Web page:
1. Data and Information
One of the popular reasons why FinTechs are so successful is that they can gather customer data and offer more personalized services. FinTech organizations can easily know where their customers are spending their money, how they receive salaries, and who their favorite merchants are.
More and more FinTechs are taking on this strategy to earn revenue. For example, the budgeting app Yolt has tons of user data pertaining to its budgeting habits. Thus the data can be a goldmine for third-parties, including credit score companies, loan lenders, and others.

2. Subscription Fee and Premium Packages
With this monetization model, the money comes directly from the end-customer’s pocket. Either on a monthly, quarterly, or yearly basis, the FinTech bills the users a certain regular amount as a subscription fee. This app monetization model is very effective for FinTechs, as free trials allow users to try their hands on the product before paying a premium.
Another strategy is ‘Freemium,’ where the FinTechs provide users with limited feature access to the FinTech apps for an unlimited period. However for features which provide a greater amount of value, the users have to pay a subscription fee.

3. Advertising
Advertising products and services is one of the simplest forms of app monetization. This model works fine as the users don’t have to pay subscription fees to access FinTech’s product or services. FinTechs can sell user’s attention or data to advertisers to earn revenue.

4. Third-Parties
This is among the most lucrative and effective revenue strategies for FinTech companies. With this mode, the FinTech companies partner with other third-party institutions to offer value via other means. For instance, a FinTech solution can also provide health insurance, credit scoring, accounting services, and many more.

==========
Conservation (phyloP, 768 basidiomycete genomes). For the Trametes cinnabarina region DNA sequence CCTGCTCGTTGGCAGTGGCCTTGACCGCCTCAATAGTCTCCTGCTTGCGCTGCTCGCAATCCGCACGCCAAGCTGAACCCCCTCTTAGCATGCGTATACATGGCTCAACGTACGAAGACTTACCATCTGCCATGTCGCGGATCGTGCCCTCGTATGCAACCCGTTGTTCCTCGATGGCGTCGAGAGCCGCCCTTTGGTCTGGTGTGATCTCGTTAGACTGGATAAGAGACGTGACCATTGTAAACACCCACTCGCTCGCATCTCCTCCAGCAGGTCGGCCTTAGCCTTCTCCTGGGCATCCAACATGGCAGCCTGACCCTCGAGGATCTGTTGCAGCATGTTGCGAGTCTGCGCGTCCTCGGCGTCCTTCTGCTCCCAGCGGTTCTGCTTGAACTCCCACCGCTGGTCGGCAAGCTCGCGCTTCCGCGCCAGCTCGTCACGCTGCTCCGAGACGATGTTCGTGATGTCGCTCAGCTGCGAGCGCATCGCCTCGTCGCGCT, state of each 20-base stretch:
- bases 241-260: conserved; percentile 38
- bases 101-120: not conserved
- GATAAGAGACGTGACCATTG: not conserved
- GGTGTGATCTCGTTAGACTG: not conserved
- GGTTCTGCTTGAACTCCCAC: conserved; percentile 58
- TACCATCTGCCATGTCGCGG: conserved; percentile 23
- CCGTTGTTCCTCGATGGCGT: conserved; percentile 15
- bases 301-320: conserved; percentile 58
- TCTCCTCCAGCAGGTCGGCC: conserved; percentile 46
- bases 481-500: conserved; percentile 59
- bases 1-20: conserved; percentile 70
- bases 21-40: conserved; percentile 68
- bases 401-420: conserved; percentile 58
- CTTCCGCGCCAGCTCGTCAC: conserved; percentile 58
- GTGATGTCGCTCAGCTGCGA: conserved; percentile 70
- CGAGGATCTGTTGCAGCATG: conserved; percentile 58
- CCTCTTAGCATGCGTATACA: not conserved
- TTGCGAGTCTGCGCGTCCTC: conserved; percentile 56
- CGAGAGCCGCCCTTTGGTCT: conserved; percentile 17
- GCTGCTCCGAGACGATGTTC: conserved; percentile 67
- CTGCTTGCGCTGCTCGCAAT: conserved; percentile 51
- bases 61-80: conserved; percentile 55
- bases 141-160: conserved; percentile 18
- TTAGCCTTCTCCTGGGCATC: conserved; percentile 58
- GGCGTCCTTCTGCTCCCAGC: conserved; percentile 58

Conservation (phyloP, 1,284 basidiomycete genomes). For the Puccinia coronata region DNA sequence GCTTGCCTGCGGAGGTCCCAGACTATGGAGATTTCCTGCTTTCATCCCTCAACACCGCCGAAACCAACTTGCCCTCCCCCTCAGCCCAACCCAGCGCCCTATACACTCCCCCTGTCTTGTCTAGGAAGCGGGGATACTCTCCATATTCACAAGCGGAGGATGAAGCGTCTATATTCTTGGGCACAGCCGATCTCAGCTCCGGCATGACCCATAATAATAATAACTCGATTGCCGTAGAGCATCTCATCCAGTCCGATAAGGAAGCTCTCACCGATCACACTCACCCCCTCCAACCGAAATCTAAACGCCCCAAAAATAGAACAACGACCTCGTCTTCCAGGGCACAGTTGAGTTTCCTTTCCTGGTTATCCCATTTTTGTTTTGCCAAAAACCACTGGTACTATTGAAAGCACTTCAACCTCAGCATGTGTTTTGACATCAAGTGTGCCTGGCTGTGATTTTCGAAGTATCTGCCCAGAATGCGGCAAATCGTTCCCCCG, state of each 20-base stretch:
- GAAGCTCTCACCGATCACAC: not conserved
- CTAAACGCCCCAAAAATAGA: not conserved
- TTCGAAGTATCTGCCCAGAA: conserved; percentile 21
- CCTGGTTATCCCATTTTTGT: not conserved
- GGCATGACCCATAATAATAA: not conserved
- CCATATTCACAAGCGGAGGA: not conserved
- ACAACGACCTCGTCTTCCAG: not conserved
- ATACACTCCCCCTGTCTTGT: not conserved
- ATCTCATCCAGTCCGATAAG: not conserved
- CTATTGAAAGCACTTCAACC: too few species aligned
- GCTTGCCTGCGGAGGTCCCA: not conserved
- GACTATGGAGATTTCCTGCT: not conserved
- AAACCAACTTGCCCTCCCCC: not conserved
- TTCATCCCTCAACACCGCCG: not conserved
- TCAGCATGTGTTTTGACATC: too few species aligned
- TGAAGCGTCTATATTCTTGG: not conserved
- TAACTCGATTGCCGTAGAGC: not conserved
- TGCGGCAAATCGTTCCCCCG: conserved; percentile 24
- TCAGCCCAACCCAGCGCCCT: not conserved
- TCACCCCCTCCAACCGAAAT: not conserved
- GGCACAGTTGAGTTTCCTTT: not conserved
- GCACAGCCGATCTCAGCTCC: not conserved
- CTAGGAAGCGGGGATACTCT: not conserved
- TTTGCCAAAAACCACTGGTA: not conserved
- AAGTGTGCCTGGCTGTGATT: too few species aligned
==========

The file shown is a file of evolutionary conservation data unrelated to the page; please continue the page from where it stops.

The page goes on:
Despite the challenges posed by the COVID-19 crisis, the Nigerian fintech landscape holds significant potential to grow revenues exponentially in the future. The pandemic is accelerating changes in consumer behaviour, with fintechs positioned to plug the gap left by traditional banks and create new products and services that add value to consumers and support them during this challenging time. Indeed, the rapid response from fintechs, as well as their role in assisting with the disbursement aid to vulnerable communities, has demonstrated this.

Fintechs also have a vital role to play in accelerating the recovery of the economy more broadly by, for example, facilitating loans and payments, supporting SMEs, and driving financial inclusion.

Evidenced by the immense impact of Nigerian fintech companies such as Paypal, Kuda, Piggyvest, Opay cum the aforementioned benefits, I strongly believe that finetech innovations and financing will create a paradigm shift in the Nigerian unemployment narrative.



2. Van Loo, Rory (February 1, 2018) “Making Innovation More Competitve: The Case of Fintech” UCLA Law Review 6591):232

3. Schuffel, Patrick(2016) Taming the Beast: Scientific Definition of Fintech. Journal of Innovation Management. pp. 32-54

4. Sanicola, Lenny (February 13, 2017). What is Fintech? Huffingtonpost. Retrieved August 20, 2017

5. Eyitope(Topsy) Kola-Oyeneyin Mayowa. Kuyoro, and Olanrewaju (September 2020) “Harnessing Nigeria’s Fintech Potential

6. Eyitope(Topsy) Kola-Oyeneyin Mayowa. Kuyoro, and Olanrewaju (September 2020) “Harnessing Nigeria’s Fintech Potential”

7. ibid


9. ibid

10. What Are The Types of Fintechs and How Fintech Make Money

Categories: Business, Education, FORUM